I want to do the free online course about adjusting our thinking about math, and the 5 free math lessons with my kids over the summer. Should I do the courses first, then do the lessons, or do they dovetail so that we should do them somewhat simultaneously?

  • I watched your little, 7-minute video about Complex Instruction and I was in tears by the end of it – tears for myself as a child who, as one of the smart ones who was taught all along that I was smarter, only got thru math classes because I could memorize! I never like math and never understood it until years later, in teachers’ college, I took a course in how to teach math and I had a chance to play with cuisinaire rods. Those experiences helped me understand math in ways that fit my brain. But the tears were also for my several years of grade school teaching experience, when I felt I had no choice but to encourage 4th graders to memorize their times tables and division tables. I love that new teaching methods are being developed to actually help children explore and learn how math works and to enjoy the learning process!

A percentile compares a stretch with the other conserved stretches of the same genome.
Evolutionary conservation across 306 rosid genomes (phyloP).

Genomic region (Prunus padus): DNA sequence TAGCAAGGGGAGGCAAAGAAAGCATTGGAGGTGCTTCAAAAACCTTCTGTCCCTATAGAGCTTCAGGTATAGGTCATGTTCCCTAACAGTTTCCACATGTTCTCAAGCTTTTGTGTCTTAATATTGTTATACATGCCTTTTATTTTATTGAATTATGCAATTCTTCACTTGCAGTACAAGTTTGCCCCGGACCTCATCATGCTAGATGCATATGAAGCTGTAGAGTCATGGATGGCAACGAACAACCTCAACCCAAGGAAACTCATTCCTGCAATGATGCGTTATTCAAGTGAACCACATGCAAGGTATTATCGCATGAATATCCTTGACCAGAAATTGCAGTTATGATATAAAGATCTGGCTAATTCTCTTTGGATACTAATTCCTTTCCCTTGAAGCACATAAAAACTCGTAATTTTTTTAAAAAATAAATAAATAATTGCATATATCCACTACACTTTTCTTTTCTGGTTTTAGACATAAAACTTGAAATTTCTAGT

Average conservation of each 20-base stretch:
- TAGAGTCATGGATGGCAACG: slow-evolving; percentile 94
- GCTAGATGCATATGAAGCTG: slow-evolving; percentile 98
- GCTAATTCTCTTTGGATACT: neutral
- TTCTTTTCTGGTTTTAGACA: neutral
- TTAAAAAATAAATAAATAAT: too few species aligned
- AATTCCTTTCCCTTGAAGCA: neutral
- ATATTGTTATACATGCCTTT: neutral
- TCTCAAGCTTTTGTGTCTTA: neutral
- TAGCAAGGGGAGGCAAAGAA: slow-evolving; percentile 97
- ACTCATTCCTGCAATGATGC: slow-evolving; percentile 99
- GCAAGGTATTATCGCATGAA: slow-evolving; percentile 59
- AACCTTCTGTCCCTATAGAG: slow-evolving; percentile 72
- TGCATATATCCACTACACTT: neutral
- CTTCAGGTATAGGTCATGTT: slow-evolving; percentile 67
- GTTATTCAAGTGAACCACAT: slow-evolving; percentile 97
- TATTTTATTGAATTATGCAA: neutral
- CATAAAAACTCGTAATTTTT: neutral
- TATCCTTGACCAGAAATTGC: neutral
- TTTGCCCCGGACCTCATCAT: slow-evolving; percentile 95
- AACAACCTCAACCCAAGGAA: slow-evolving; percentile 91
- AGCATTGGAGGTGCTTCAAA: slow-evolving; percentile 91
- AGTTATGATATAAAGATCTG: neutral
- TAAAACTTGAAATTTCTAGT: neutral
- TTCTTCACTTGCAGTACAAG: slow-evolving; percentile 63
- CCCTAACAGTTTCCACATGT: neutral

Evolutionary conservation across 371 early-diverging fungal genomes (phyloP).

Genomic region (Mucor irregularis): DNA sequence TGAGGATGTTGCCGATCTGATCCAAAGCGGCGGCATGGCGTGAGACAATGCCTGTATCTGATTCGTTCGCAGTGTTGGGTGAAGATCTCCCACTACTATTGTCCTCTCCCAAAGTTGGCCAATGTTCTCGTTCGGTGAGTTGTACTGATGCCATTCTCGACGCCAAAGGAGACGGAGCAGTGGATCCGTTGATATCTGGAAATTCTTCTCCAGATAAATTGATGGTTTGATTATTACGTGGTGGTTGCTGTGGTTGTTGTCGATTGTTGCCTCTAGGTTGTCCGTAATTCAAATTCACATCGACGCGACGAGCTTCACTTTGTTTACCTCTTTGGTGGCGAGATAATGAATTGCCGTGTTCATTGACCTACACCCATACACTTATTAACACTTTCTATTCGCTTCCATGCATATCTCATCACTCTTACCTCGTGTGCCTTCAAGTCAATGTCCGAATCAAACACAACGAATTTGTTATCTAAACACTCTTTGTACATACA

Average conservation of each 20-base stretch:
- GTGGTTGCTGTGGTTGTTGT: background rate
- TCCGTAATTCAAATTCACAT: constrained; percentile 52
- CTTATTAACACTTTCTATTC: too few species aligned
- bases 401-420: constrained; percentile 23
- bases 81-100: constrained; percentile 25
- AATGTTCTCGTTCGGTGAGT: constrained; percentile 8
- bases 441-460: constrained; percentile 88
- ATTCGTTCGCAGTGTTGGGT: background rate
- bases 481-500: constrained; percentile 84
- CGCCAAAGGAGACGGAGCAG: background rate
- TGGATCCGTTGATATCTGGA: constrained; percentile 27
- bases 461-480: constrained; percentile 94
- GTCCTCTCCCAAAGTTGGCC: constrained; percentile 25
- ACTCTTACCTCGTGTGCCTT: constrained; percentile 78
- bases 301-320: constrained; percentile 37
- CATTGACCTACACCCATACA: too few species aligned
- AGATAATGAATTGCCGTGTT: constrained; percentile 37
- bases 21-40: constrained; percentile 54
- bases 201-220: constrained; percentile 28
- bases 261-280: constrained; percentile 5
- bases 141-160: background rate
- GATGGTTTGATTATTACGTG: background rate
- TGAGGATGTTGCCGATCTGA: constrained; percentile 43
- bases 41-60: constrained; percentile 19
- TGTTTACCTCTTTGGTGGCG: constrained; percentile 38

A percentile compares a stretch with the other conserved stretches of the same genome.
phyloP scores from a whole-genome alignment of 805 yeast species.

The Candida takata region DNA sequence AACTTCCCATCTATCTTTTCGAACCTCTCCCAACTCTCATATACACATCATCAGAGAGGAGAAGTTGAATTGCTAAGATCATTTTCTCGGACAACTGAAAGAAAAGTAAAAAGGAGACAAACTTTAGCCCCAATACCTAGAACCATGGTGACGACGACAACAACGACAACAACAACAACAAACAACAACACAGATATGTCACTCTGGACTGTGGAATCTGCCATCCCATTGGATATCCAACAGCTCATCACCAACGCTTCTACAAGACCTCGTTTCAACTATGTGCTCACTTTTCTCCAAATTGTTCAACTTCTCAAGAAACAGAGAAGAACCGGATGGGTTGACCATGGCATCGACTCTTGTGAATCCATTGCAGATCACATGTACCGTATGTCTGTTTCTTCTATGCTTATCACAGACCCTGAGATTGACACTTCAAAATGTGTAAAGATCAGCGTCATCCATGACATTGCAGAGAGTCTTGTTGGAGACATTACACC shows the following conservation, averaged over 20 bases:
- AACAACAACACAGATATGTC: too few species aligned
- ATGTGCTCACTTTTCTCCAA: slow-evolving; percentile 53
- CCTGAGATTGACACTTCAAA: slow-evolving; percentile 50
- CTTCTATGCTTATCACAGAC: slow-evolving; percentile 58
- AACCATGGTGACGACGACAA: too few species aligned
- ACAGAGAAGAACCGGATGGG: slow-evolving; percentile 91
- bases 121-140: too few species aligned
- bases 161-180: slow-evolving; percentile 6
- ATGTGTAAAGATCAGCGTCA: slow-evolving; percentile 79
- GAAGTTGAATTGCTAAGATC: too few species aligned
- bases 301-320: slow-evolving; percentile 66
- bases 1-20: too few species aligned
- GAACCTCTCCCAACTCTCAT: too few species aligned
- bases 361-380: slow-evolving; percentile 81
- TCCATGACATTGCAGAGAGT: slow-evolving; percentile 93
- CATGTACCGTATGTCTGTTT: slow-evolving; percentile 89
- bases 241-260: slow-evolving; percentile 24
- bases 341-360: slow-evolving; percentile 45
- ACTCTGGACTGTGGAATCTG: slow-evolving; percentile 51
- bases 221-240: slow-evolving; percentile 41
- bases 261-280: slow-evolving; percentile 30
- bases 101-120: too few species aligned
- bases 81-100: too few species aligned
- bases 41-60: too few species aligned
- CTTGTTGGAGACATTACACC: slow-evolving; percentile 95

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Katrina Schwartz

Katrina Schwartz is a journalist based in San Francisco. She's worked at KPCC public radio in LA and has reported on air and online for KQED since 2010. She's a staff writer for KQED's education blog MindShift.